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Prayer and Its Difficult Depths

February 4th, 2014by Dan Thomas

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Through the blog of Sean Michael Winter I came across an article, Dumbing Religion Down in the New York Times William James, Joel Osteen, and the Gray Lady BY LEON WIESELTIER literary editor of The New Republic 

In it he raises several significant issues worth reflecting about in our experience of religious belief and religious practice, particularly the practice of prayer.

First, there are Wieseltier’s reflections on intercessory prayer that point out its difficulties and challenges:

“As the climactic pleadings were chanted, I was pierced by an intuition of the utter impotence, the wrenching sensation of vulnerability, in which prayer originates. Praying, we are all beggars. A prayer is a kind of panic, an exclamation of helplessness. Please give us rain!”

We are forced to look at our limits and vulnerability and know that it is God on whom we depend: a most difficult thing for us post-moderns, who are so sure we’re in charge.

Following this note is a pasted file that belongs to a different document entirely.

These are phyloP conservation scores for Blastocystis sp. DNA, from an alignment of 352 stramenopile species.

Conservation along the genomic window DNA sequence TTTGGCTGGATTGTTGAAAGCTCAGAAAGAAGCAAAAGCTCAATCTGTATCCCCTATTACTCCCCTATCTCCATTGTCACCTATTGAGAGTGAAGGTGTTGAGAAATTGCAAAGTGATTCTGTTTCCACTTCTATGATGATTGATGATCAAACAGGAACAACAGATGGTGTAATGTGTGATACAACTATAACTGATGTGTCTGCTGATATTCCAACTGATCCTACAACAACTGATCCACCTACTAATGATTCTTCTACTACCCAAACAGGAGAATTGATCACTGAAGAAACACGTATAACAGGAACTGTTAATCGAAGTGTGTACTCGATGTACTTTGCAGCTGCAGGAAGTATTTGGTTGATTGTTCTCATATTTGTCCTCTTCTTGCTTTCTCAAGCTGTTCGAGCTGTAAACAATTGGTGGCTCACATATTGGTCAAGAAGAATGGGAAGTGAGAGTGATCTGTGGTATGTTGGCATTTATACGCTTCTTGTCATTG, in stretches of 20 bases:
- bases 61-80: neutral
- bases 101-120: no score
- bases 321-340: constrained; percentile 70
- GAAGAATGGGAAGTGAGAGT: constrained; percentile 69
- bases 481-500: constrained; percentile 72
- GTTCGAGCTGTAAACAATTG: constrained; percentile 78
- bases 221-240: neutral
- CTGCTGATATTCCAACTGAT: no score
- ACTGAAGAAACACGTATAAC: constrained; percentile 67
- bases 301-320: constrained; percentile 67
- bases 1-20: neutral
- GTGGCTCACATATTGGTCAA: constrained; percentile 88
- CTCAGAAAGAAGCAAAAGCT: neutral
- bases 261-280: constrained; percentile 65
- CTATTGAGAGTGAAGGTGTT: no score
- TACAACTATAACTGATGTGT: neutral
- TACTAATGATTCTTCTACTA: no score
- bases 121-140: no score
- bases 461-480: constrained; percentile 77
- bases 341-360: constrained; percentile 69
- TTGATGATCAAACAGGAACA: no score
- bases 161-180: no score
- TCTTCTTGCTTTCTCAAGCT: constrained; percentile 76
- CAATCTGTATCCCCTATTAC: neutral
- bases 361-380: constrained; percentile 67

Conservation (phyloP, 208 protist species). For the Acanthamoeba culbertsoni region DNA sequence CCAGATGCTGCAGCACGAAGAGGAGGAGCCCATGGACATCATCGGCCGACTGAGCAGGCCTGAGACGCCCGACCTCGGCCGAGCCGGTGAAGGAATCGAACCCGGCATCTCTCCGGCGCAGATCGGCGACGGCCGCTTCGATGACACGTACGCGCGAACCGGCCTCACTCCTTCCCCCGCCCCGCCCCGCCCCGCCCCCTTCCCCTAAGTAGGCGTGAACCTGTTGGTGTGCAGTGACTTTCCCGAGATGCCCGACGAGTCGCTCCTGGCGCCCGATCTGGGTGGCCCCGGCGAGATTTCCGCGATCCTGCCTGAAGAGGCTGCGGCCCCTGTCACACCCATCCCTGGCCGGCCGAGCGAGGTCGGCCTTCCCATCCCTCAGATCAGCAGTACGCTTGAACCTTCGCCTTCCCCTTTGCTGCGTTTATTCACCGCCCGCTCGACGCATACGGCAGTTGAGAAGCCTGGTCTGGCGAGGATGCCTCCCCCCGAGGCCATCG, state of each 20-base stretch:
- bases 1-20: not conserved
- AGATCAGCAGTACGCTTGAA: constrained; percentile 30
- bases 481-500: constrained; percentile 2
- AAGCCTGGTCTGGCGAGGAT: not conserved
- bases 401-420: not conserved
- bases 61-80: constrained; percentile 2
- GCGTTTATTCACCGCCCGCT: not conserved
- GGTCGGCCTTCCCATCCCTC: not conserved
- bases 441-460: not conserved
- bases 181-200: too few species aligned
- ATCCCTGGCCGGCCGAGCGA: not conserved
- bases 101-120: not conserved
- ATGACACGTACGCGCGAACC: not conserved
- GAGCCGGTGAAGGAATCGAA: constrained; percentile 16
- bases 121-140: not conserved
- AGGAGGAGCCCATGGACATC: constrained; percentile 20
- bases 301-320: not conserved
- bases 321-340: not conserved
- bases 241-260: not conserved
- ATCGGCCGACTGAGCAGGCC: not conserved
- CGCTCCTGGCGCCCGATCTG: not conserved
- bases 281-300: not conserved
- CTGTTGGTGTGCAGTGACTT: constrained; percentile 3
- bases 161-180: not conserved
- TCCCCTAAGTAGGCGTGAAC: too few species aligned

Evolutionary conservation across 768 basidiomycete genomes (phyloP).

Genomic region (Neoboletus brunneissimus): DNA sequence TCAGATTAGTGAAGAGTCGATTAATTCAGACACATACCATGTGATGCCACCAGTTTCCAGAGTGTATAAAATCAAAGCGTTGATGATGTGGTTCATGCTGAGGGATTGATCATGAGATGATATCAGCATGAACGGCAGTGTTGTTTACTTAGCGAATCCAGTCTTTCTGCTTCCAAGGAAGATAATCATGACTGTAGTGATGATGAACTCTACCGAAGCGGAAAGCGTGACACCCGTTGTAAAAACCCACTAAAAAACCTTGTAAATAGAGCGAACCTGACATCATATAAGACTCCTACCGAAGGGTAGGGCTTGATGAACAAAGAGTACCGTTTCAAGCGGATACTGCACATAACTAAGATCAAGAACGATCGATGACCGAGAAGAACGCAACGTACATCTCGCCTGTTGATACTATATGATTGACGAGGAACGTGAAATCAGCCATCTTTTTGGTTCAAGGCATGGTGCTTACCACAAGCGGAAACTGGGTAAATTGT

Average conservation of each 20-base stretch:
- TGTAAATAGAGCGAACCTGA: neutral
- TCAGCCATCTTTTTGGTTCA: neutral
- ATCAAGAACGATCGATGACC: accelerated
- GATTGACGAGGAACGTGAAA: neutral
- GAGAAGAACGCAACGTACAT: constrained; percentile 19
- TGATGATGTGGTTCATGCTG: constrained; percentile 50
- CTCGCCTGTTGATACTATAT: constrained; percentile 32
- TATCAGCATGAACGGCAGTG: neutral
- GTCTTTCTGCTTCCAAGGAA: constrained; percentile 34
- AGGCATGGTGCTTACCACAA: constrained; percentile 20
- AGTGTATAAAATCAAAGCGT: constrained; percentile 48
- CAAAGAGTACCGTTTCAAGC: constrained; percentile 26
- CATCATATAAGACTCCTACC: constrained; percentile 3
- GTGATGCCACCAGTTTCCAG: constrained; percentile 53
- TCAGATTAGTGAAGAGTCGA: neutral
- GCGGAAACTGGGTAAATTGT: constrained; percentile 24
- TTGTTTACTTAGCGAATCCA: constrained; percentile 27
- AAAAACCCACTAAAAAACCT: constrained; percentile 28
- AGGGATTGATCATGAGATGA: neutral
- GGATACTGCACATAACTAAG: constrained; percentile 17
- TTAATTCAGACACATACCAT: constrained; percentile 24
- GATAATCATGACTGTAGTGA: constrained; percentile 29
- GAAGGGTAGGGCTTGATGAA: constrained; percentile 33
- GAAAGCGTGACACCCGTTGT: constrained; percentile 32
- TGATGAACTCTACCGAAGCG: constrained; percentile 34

A second challenge Wieseltier makes is to the facile use of feelings as the standard of what is right and true. “If it feels good, do it, for it must be right” we say. This, of course, simplifies the decisions we must make so we don’t need to do the hard work of prayer, thought, discussion, that lead to the good decision-making that we are called as humans and Christians to do. In calling to account the New York Times columnist, T.M. Luhrmann, an anthropologist at Stanford, whose discussion of speaking in tongues he questions, Wieleltier questions her as follows: “She never explains how God differs from Pilates, or why ‘feeling good’ should be the supreme objective of the soul.”

Thirdly, Wieseltier raises the need for a respected intellectual approach to religious belief and practice while not giving in to the contemporary belief that states that it is only empirical proof that is valid. “My fellow Americans, there are questions that do not allow of empirical answers!” This is a statement that needs to be proclaimed to those who disparage all that religious belief and practice offer to God, to our society and to each of us.

Take some time to look at this blog post and reflect on its depth and its challenges. It raises interesting questions and gives powerful answers.

Dan Thomas

Dan Thomas is a retired Director of Religious Education, living in Dayton Ohio. His education includes graduation from Chaminade HS and the University of Dayton (MA in Pastoral Ministry). He is married with two adult sons and is a parishioner at St. Helen, Dayton.